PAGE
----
After a lengthy dormancy, Andrea Chiaravalli reinstated his long standing harsh electronics project Iugula-Thor in 2012 and has been active ever since, releasing some of the strongest work of his career. This is the first full fledged release since then, with the prior ones being largely splits and singles, and also features Chiaravalli partnering with Paolo Bandera (Sshe Retina Stimulants, Sigillum S) to create a bleak, but multifaceted record of diverse electronics.
Iugula-Thor never fit in quite as specifically as many other Italian artists associated with the power electronics scene. Their work largely took on a grey aura simultaneously colored by Marizio Bianchi's depression and the violence of giallo films. It is a distinct and great style, but it is always great to hear an artist breaking away from what is expected. Iugula-Thor’s influence has drawn more heavily from the thrash and speed metal scenes, and while that may not be immediately apparent these days, I think that influence adds a lot to the duo’s unique sound.
Rhythms play a notable role in the sound of Choosing Your Own Brand of Evil. "Unknown Third Party" is driven by a crashing loop and an insistent, throbbing bit of bass, as the two work a multitude of weird synth sounds in, at times twinkling and almost light, and other times dark and sinister. The overall effect is wonderfully schizophrenic. The terse "One Mind No Views" is a bit less subtle in rhythm: a big, rib cage pummeling kick drum that never subsides for the pieces' brief two minute duration, with other bits of trash percussion and simply oscillating noise synths stay prominent.
Even a more noise oriented composition, such as "n.a." has some semblance of rhythm with the crunchy static-laden loop that underscores it, but the tasteful applications of filtered noise and other bursts of static place it somewhere on the spectrum between avant garde experimentalism and outright noise brutality. There is a similarly tenuous balance to be found on "First Time My Wrists Opened", though the grinding electronics and sinister slowed voice passages nudge it a bit more in the death industrial direction.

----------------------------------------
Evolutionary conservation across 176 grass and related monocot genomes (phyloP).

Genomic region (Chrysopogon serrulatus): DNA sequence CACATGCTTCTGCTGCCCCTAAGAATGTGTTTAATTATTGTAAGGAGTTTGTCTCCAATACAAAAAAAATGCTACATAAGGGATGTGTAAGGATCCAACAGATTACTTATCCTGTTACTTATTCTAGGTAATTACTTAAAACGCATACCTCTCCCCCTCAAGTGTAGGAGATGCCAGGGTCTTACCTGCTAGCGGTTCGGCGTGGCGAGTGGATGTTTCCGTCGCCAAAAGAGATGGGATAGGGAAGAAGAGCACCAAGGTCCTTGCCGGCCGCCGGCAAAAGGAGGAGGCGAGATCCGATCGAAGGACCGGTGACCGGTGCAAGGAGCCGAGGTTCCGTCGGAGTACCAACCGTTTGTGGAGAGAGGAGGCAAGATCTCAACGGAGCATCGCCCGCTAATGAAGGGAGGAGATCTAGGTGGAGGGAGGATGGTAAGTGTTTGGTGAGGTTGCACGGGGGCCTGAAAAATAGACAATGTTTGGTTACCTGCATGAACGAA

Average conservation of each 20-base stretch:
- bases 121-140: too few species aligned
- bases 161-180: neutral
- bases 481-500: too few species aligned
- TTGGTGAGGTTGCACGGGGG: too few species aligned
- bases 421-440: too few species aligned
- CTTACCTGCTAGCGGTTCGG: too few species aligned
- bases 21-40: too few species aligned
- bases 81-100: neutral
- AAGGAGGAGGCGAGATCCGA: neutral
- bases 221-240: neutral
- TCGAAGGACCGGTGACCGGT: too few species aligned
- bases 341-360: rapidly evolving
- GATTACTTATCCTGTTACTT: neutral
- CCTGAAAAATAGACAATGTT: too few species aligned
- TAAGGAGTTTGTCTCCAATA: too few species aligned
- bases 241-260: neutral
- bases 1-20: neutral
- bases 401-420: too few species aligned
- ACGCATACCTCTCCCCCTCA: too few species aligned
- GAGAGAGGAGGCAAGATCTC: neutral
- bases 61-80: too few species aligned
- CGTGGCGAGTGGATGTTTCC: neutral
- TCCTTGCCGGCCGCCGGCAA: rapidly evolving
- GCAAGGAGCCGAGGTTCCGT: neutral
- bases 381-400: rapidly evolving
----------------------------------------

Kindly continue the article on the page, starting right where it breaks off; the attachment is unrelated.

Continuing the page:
The moments where the duo take a "throw everything together and see what happens” are the ones that stand out the most for me, however. For example: "I'm Not" is at first all noise loops, but with an almost toy-like synthesizer line. Voices appear here and there, and the whole song alternates from lighter bits of electronics into vaguely industrial stomping. The voices and what almost could be horn samples make for a confusing, scatter-shot quality in instrumentation but it all manages to work together. The album closer "Hammer" is also a bizarre mix of marching band like rhythms, largely clean synth sounds, and what could almost be a violin here and there. Compared to what preceded it, it is lighter and less oppressive, but still just the right amount of abrasive and weird.
For their first full album release in nearly two decades, Chiaravalli and Bandera have put together an excellent, fully realized album with Choosing Your Own Brand of Evil. The mood and style may not be a surprise, but the actual work from the two artists is a unique, idiosyncratic mass of collaged electronics and abrasive electronics that comes across as composed, rather than just improvised. The music itself is where the unpredictability lies, and that sense of the unknown is where it excels the most.